Loraine Shepherd discovered during her research for her just released book, Thriving Churches, that the spiritual attributes of today’s thriving churches are “similar to the qualities found in the early church as described in the New Testament.”7 In the early church, people would have asked, ‘So who is Jesus for you?’ There was a curiosity.   

Stuart Murray writes that in post-Christendom, “opportunities to tell an unfamiliar story will multiply; but old patterns and approaches will seriously hinder our ability to respond … the images of fellow travelers and conversation partners must usurp memories of inquisitors and crusaders.”8  We’re no longer in control of the narrative. Fellow travelers and conversation partners – sounds like the place where someone just might ask you, ‘So who is Jesus for you?’ 

‘So, who is Jesus for you?’ 
Jesus is my healer. 
Jesus is my rock. 
Jesus is my confessor. 
Jesus is my spirit lover. 
Jesus saved my life. 
Jesus gives me life, 
by listening, 
by walking, 
by accompanying me in all I do, 
today, tomorrow, and always.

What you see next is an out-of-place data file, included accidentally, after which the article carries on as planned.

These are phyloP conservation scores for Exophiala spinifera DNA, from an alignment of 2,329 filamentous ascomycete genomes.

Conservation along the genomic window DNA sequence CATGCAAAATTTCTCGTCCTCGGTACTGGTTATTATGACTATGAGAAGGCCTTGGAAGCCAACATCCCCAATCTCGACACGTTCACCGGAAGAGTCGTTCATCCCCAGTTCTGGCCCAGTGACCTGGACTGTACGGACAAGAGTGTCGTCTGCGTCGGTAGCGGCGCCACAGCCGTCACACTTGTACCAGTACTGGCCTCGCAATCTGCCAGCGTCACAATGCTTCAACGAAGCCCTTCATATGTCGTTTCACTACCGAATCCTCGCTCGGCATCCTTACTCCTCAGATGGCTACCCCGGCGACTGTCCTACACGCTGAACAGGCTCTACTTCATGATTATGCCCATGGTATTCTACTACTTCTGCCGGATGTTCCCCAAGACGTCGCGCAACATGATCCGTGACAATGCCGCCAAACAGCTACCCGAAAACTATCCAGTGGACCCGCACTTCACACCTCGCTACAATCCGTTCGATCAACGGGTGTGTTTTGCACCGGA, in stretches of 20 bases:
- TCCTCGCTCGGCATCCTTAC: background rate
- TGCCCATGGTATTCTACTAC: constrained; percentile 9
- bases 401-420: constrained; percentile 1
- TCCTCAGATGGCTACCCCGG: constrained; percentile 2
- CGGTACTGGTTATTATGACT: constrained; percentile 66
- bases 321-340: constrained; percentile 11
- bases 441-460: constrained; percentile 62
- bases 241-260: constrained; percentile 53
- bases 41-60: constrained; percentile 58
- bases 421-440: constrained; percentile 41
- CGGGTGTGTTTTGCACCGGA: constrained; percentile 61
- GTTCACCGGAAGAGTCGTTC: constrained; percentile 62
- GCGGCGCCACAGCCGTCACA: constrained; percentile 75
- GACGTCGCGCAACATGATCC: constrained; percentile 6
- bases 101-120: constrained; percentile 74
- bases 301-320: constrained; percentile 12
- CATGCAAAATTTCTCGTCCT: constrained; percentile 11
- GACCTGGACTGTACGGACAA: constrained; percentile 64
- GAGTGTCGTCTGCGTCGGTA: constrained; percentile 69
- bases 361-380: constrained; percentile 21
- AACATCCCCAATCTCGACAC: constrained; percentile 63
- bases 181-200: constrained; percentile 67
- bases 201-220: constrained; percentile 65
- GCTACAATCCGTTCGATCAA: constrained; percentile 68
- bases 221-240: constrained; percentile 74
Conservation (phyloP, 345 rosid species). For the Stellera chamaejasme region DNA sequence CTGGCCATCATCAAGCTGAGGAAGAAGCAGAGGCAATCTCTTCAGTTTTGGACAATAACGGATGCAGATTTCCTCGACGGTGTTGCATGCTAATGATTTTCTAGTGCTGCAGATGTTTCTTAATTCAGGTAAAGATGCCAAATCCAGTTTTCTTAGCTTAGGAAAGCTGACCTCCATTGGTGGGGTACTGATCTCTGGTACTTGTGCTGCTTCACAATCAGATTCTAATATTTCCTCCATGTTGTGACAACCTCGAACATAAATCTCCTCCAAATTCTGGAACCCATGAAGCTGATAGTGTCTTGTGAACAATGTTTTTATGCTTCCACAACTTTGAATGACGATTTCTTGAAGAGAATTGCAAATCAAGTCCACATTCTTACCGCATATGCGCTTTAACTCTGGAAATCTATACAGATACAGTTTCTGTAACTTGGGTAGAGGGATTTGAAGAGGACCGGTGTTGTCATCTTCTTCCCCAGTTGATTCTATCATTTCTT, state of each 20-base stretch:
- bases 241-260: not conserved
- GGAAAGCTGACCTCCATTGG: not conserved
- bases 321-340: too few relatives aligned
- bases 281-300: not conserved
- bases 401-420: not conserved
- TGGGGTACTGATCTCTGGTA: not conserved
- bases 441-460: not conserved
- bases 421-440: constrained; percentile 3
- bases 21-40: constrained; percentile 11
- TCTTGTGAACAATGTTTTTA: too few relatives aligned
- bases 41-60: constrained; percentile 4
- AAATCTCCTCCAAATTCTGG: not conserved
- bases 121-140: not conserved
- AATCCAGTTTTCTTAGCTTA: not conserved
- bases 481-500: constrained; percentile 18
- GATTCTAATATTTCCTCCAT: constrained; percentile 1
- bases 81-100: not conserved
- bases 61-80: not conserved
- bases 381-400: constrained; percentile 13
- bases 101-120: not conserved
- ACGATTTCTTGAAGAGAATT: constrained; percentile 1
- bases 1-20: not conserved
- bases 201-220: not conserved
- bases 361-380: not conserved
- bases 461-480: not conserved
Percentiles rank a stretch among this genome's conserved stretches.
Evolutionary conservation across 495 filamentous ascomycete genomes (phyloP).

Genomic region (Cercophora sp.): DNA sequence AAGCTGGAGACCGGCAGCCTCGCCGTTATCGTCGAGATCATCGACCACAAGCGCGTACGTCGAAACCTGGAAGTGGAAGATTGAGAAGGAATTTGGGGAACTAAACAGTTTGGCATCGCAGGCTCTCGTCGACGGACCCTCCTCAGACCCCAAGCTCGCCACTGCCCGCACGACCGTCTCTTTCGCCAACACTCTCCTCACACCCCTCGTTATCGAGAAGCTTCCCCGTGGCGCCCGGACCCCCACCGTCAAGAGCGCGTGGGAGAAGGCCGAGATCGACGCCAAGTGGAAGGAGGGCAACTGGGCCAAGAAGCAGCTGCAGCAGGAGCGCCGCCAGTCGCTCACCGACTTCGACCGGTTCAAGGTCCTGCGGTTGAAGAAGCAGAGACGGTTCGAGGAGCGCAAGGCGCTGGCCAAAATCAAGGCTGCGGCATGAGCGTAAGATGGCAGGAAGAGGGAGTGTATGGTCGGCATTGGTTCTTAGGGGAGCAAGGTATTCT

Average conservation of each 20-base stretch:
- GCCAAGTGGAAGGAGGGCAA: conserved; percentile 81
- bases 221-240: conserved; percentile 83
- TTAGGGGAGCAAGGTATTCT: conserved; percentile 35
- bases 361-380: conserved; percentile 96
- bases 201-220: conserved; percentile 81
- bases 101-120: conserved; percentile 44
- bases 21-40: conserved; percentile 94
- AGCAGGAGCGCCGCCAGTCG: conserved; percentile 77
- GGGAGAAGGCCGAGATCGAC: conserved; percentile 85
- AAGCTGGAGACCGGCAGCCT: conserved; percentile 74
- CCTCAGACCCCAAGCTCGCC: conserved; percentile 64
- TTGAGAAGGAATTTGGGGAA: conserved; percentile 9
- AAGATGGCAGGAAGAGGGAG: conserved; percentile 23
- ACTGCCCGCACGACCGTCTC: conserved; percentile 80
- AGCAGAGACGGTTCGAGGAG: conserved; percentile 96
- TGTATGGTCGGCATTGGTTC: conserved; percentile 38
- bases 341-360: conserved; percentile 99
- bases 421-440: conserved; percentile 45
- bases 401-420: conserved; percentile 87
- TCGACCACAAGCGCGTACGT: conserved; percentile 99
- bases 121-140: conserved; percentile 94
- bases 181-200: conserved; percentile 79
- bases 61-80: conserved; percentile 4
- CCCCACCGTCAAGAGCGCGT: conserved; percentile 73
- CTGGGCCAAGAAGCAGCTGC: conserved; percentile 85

This is my Jesus. 
Thanks be to God. Amen.  

1 Workingpreacher.org, Commentary on Mark 9:2-9, for Feb 14, 2021, by Melinda Quivik. Accessed Feb 11, 2021.
2 Rachel Held Evans, Inspired: Slaying Giants, Walking on Water, and Loving the Bible Again (Nashville: Nelson
Books, 2018), 151.
3 Brian Clarke and Stuart Macdonald, Leaving Christianity: Changing Allegiances in Canada since 1945 (Montreal &
Kingston: McGill-Queen’s University Press, 2017), 7.
4 Henry J.M. Nouwen, Behold the Beauty of the Lord: Praying with Icons (Notre Dame: Ave Maria Press, 2007), 71-
5 Nouwen, Behold the Beauty of the Lord, 24.
6 The man who painted Jesus (theconversation.com), accessed February 13, 2021
7 Loraine Mackenzie Shepherd, Thriving Churches: Urban and Rural Successes (Toronto: United Church Publishing
House, 2021), vi.
8 Stuart Murray, Post-Christendom: Church and Mission in a Strange New World (Eugene: Cascade Books, 2018),